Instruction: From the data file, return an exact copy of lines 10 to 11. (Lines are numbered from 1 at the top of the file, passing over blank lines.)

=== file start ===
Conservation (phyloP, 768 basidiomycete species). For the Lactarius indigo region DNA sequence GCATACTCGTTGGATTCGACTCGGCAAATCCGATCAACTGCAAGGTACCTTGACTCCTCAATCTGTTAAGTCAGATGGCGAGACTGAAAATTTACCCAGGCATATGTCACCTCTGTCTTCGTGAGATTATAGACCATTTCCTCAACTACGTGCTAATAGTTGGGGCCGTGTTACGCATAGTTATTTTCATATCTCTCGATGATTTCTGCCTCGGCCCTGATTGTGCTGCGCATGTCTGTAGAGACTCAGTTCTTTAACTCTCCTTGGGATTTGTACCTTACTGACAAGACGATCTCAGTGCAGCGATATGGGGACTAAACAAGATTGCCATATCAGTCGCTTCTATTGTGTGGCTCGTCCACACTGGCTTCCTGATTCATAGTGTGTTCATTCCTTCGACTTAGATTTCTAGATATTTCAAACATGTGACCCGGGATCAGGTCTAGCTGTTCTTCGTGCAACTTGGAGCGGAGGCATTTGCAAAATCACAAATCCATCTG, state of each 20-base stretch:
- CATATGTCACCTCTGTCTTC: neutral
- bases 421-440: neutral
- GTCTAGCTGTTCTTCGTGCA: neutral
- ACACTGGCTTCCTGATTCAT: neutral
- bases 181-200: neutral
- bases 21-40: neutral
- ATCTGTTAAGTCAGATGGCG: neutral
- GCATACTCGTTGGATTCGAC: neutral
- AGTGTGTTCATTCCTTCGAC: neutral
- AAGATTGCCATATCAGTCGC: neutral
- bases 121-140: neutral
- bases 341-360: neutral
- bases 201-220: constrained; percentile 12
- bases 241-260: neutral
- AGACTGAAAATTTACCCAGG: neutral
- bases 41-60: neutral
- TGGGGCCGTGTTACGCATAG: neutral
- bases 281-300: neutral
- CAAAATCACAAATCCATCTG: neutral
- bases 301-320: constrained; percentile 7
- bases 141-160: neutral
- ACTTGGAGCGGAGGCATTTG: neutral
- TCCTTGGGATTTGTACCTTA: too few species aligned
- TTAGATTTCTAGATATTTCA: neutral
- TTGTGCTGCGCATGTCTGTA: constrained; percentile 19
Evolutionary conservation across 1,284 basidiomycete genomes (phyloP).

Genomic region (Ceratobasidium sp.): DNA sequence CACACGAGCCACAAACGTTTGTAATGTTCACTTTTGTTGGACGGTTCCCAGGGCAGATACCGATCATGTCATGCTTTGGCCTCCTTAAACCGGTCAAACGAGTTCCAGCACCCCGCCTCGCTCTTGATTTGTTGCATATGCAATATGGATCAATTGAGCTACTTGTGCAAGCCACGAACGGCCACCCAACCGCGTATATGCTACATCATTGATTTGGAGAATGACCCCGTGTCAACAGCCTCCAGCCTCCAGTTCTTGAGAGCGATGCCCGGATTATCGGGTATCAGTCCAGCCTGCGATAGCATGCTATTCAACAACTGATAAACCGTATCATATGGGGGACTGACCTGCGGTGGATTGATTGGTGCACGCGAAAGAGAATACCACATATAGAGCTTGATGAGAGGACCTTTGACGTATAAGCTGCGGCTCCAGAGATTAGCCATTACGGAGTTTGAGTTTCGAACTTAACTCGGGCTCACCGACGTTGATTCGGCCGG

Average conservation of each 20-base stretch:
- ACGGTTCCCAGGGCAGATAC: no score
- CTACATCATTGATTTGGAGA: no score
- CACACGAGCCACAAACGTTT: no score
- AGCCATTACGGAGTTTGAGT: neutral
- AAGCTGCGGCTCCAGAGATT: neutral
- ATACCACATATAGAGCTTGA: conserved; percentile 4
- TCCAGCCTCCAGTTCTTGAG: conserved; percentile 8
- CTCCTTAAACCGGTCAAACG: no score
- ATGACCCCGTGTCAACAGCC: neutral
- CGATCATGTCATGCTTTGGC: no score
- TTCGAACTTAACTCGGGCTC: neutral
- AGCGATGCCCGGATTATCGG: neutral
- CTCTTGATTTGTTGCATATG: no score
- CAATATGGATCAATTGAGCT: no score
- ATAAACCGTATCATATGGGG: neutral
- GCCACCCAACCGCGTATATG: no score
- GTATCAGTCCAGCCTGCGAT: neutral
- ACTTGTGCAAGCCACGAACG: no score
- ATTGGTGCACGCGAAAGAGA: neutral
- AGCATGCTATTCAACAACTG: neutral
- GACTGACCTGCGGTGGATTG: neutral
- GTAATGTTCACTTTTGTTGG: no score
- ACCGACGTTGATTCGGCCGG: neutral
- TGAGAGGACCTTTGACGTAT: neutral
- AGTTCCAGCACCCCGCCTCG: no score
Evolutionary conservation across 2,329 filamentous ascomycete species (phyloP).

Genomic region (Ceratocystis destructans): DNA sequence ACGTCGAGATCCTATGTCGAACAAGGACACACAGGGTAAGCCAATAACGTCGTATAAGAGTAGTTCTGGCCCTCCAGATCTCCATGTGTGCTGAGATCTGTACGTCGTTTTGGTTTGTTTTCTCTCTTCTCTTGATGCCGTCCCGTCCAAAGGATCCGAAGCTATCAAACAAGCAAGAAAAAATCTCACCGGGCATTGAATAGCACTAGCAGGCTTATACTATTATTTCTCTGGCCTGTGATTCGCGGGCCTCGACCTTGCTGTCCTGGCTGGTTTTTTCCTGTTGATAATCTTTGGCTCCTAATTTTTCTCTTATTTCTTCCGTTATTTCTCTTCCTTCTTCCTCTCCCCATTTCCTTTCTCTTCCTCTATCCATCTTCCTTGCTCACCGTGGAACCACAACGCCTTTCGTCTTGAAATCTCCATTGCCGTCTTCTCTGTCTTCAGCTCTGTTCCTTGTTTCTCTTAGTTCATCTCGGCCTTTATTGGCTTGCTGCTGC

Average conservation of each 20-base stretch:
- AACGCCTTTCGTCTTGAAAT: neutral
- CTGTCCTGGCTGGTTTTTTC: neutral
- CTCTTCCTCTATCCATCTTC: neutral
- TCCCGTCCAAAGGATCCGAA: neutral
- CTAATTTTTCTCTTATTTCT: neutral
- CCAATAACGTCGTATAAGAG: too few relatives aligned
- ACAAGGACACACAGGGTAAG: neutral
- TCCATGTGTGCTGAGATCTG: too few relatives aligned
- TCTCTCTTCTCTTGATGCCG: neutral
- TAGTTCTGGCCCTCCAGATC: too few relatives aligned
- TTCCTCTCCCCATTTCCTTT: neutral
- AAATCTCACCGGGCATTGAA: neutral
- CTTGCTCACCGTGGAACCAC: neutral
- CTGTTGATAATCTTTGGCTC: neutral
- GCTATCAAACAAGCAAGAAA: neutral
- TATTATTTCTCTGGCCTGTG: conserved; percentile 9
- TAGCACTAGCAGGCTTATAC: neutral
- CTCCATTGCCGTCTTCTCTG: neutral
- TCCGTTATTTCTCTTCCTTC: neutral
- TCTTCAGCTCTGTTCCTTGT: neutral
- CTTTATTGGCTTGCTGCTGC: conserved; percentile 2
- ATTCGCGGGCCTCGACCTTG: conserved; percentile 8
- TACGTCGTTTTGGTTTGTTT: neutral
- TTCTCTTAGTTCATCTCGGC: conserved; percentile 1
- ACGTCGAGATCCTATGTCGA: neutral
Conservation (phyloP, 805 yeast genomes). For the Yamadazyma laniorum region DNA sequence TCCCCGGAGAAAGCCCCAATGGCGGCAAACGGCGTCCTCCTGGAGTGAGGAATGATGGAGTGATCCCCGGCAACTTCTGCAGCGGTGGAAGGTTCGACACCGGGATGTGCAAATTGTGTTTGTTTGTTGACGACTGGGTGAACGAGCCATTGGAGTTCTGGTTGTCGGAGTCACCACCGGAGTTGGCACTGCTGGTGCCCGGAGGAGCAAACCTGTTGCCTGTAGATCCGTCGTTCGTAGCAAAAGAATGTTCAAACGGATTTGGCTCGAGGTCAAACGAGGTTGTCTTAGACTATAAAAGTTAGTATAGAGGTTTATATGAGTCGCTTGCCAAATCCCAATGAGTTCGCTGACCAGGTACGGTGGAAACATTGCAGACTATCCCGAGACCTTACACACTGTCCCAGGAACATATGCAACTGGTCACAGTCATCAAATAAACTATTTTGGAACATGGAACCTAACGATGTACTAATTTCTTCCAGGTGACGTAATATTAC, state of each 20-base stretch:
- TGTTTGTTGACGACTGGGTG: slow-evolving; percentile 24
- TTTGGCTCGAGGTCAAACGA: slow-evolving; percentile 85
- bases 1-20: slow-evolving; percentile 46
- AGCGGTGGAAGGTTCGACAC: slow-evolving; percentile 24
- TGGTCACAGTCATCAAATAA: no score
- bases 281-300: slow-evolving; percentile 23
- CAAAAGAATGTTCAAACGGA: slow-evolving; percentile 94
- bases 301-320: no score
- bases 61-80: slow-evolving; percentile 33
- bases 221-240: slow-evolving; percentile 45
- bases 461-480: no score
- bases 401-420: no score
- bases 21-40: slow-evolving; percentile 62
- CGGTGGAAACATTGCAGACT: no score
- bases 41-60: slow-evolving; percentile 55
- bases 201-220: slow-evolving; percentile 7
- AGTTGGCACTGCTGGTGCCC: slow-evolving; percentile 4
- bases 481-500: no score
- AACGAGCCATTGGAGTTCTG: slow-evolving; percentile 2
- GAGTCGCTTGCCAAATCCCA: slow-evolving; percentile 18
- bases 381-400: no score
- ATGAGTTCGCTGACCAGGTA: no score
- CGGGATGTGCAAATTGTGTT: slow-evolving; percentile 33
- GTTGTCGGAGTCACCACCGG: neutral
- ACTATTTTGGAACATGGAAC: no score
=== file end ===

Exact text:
- AGTGTGTTCATTCCTTCGAC: neutral
- AAGATTGCCATATCAGTCGC: neutral